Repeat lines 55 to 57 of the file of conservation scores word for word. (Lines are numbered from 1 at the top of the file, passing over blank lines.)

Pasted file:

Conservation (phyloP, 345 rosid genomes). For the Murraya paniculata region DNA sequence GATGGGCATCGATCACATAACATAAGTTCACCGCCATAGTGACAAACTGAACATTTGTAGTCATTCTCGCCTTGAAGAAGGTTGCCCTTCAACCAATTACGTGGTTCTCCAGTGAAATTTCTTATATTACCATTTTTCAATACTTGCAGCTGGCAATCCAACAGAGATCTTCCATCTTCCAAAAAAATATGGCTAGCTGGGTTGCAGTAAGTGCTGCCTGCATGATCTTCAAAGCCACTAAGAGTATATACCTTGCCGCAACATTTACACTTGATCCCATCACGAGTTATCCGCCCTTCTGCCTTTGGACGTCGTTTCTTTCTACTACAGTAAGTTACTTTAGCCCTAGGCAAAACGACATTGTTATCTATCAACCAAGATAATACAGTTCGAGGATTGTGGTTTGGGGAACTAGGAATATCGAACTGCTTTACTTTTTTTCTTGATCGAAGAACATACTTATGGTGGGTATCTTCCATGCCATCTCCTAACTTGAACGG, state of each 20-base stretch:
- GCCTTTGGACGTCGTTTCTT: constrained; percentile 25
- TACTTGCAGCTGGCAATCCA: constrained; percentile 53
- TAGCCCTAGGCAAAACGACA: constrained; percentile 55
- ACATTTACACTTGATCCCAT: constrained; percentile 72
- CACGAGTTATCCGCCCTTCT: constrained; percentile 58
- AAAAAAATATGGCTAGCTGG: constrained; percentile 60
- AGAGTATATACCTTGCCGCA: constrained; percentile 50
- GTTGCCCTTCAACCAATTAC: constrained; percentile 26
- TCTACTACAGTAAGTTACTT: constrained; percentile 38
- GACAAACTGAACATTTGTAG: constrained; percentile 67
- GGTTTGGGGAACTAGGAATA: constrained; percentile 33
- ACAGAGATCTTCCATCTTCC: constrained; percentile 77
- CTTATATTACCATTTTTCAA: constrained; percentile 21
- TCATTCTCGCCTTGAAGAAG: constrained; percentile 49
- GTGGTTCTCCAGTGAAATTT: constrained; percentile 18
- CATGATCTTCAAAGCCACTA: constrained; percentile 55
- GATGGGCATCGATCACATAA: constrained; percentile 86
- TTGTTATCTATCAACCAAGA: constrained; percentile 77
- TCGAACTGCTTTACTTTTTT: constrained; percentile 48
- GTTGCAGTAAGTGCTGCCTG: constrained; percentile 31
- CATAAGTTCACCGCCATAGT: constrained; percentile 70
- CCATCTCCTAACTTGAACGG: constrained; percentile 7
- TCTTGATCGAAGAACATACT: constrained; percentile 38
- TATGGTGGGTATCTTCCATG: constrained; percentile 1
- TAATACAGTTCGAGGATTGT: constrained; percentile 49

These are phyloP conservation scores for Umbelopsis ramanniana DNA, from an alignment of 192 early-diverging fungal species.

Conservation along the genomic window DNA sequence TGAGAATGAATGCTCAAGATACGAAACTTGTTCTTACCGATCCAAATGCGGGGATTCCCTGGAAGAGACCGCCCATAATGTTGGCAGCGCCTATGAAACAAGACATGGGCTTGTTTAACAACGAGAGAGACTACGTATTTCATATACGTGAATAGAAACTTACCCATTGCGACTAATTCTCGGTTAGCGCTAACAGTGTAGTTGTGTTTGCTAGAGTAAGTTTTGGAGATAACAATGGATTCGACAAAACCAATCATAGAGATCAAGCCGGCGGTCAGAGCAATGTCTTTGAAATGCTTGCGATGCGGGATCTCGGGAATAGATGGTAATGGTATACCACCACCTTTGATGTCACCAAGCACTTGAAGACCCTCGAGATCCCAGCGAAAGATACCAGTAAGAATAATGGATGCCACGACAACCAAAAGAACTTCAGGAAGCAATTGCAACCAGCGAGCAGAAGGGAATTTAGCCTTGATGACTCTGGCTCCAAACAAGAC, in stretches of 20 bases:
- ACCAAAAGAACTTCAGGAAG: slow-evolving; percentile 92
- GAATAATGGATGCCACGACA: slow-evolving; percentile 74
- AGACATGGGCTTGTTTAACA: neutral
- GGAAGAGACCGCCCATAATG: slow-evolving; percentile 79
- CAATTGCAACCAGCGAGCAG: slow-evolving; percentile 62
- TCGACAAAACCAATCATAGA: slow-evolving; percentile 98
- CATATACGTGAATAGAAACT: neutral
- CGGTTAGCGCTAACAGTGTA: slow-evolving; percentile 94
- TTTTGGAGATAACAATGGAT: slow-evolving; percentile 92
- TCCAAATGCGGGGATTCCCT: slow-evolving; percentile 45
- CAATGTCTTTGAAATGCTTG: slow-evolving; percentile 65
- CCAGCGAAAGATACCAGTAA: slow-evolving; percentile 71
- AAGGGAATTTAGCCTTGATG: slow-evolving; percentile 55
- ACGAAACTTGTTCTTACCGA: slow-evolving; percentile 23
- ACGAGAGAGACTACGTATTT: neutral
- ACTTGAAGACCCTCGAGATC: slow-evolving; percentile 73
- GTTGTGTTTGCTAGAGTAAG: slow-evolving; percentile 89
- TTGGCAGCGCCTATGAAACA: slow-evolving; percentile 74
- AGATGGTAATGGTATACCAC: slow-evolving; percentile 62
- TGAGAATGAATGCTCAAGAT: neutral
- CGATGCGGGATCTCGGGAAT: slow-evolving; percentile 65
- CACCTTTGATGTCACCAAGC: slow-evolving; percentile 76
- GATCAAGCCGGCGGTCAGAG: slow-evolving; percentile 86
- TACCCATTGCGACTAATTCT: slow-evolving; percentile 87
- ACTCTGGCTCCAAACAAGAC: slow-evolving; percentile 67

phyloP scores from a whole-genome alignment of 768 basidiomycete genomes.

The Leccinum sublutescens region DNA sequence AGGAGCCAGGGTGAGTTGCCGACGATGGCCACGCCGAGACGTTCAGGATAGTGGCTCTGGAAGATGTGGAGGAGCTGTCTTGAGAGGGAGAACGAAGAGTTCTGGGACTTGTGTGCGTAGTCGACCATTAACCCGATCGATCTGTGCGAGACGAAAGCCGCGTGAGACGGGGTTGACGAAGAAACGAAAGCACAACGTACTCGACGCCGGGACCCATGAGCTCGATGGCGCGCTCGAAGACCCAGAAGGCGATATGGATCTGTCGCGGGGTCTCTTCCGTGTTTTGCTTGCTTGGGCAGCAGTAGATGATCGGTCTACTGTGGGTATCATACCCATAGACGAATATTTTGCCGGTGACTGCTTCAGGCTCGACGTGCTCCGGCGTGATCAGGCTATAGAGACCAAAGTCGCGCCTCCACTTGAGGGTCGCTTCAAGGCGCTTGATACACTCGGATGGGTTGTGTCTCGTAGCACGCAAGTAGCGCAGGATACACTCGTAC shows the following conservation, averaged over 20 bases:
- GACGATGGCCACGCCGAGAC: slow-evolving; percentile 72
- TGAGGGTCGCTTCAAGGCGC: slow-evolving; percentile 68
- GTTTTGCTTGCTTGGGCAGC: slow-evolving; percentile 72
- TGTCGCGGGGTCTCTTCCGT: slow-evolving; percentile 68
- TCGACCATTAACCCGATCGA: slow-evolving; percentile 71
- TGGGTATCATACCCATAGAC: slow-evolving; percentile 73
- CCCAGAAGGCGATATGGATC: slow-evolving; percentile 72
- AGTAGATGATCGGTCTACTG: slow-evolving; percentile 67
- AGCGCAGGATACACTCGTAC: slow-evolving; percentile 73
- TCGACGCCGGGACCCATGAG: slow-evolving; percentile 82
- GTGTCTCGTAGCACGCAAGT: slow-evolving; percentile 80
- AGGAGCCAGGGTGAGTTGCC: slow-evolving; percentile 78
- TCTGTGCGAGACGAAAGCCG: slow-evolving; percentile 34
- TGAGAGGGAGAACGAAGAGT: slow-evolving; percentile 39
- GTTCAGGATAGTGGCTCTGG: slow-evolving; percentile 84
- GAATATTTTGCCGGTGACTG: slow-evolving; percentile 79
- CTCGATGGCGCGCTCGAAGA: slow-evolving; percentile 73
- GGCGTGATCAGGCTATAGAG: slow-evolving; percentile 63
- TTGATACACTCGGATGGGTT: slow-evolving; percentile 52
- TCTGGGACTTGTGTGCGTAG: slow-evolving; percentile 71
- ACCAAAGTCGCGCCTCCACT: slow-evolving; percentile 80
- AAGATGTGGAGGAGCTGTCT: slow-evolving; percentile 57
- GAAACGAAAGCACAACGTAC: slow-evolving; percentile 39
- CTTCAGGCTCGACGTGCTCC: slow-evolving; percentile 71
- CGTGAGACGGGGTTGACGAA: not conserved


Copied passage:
The Leccinum sublutescens region DNA sequence AGGAGCCAGGGTGAGTTGCCGACGATGGCCACGCCGAGACGTTCAGGATAGTGGCTCTGGAAGATGTGGAGGAGCTGTCTTGAGAGGGAGAACGAAGAGTTCTGGGACTTGTGTGCGTAGTCGACCATTAACCCGATCGATCTGTGCGAGACGAAAGCCGCGTGAGACGGGGTTGACGAAGAAACGAAAGCACAACGTACTCGACGCCGGGACCCATGAGCTCGATGGCGCGCTCGAAGACCCAGAAGGCGATATGGATCTGTCGCGGGGTCTCTTCCGTGTTTTGCTTGCTTGGGCAGCAGTAGATGATCGGTCTACTGTGGGTATCATACCCATAGACGAATATTTTGCCGGTGACTGCTTCAGGCTCGACGTGCTCCGGCGTGATCAGGCTATAGAGACCAAAGTCGCGCCTCCACTTGAGGGTCGCTTCAAGGCGCTTGATACACTCGGATGGGTTGTGTCTCGTAGCACGCAAGTAGCGCAGGATACACTCGTAC shows the following conservation, averaged over 20 bases:
- GACGATGGCCACGCCGAGAC: slow-evolving; percentile 72
- TGAGGGTCGCTTCAAGGCGC: slow-evolving; percentile 68